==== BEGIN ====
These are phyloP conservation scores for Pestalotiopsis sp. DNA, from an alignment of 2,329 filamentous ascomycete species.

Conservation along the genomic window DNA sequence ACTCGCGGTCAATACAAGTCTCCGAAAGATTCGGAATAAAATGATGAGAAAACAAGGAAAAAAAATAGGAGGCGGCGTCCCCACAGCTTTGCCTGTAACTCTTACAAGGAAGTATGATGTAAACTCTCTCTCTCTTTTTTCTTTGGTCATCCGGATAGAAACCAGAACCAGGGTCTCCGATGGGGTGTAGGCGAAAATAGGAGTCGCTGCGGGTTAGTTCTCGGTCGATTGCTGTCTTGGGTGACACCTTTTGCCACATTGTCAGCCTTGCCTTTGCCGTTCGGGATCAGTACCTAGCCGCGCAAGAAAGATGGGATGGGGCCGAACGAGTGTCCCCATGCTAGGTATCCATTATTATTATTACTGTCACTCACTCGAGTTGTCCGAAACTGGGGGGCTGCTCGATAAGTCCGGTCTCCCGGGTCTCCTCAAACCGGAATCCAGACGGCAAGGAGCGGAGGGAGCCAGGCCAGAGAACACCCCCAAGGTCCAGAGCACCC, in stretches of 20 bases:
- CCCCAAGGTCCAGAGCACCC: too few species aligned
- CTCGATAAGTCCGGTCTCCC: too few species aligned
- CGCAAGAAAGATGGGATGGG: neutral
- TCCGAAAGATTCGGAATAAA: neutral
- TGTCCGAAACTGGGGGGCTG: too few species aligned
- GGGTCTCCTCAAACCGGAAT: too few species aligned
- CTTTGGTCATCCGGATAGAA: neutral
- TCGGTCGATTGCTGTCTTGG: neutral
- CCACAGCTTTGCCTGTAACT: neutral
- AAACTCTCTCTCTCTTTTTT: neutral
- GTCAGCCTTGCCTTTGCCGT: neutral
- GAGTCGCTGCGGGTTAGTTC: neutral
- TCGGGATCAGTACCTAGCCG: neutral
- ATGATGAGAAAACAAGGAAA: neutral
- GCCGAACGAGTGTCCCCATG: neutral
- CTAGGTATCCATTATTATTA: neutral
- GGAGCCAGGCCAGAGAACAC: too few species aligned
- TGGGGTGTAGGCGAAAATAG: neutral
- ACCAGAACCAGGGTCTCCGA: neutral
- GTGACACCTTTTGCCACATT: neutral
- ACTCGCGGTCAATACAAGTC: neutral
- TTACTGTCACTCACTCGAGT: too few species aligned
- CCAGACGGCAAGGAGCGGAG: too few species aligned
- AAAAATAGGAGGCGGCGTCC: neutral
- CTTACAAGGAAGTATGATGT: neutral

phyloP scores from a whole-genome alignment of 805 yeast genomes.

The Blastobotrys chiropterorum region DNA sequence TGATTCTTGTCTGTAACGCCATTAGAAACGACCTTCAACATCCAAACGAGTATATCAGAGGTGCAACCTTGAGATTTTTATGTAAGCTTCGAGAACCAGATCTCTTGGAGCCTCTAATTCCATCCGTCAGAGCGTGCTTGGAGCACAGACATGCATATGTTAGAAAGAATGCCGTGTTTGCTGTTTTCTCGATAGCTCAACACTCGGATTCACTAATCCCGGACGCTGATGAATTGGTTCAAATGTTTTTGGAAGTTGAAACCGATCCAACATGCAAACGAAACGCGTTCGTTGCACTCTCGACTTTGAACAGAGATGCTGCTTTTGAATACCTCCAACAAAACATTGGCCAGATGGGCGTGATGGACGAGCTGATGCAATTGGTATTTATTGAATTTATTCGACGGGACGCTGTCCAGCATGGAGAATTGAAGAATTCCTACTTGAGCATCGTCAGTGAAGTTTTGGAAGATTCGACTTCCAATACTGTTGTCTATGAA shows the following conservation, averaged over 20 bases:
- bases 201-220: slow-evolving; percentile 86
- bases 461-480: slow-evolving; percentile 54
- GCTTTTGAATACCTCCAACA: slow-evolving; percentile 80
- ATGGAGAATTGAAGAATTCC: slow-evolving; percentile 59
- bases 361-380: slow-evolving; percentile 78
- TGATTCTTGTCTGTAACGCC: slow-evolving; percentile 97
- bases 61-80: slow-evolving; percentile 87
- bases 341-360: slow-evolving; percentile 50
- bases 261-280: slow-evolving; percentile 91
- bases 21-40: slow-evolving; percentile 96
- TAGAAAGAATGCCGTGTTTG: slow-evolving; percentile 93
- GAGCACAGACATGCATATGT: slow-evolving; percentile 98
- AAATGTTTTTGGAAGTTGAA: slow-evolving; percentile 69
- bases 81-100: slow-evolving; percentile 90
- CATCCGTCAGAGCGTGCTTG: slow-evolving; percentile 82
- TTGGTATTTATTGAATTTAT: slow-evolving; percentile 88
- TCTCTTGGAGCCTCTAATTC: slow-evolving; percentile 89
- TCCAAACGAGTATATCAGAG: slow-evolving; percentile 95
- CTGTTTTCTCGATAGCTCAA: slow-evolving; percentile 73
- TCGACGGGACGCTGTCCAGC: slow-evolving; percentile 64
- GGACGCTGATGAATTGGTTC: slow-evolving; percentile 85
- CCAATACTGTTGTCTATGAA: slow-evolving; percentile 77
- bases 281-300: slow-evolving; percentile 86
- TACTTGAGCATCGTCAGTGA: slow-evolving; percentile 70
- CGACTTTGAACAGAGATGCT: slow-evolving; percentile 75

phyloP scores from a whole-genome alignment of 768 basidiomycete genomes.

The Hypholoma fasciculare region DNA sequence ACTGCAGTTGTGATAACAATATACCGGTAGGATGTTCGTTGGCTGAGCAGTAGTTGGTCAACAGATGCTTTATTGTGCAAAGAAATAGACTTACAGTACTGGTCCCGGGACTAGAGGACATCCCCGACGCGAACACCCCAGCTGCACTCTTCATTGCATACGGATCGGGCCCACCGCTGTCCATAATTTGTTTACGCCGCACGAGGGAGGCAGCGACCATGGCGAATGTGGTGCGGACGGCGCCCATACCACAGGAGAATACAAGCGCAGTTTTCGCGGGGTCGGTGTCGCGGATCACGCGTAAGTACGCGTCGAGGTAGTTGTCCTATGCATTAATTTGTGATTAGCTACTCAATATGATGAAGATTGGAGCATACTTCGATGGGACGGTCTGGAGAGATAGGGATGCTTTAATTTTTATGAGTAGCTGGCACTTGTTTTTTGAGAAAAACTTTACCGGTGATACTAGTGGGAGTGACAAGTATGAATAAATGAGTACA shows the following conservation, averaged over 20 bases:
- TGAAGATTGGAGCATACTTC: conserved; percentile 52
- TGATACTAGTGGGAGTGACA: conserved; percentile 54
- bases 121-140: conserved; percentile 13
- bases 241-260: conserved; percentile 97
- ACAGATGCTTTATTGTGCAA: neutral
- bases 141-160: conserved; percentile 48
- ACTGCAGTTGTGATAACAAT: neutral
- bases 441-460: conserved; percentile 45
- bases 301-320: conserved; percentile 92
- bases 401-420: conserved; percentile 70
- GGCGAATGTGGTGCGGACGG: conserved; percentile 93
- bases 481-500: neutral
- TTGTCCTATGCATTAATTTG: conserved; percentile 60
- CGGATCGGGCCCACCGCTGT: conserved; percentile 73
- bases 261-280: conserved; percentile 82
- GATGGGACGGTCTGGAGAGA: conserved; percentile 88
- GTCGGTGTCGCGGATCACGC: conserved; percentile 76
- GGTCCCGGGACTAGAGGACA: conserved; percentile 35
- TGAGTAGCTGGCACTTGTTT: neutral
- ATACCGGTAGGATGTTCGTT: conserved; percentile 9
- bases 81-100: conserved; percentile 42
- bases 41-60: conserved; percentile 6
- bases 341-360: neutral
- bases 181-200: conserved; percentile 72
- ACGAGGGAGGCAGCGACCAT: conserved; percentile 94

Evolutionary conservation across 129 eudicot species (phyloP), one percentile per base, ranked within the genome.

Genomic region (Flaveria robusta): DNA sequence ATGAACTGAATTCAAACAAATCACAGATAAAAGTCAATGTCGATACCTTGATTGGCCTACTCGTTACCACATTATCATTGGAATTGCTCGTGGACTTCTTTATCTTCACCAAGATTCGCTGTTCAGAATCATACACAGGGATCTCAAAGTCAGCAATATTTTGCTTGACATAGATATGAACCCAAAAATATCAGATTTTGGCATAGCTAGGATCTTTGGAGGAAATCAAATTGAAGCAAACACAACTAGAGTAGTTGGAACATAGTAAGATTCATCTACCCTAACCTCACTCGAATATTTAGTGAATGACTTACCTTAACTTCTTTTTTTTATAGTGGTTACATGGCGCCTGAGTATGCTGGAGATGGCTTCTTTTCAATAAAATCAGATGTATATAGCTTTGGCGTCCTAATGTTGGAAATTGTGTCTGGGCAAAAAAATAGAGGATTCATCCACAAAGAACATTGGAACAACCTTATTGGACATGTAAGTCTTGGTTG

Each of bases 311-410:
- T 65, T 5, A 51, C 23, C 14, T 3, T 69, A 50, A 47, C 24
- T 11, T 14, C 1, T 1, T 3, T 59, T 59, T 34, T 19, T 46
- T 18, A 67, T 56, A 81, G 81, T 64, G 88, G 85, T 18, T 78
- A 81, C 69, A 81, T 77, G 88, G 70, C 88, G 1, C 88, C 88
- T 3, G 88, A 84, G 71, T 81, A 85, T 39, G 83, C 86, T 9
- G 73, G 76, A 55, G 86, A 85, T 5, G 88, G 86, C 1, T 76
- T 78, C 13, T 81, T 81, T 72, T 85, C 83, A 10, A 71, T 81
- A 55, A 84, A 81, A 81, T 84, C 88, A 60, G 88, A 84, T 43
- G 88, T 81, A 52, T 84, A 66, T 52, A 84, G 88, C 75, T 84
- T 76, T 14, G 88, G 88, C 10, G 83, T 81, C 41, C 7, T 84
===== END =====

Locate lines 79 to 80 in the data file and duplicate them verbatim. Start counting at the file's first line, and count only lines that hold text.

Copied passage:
- bases 341-360: neutral
- bases 181-200: conserved; percentile 72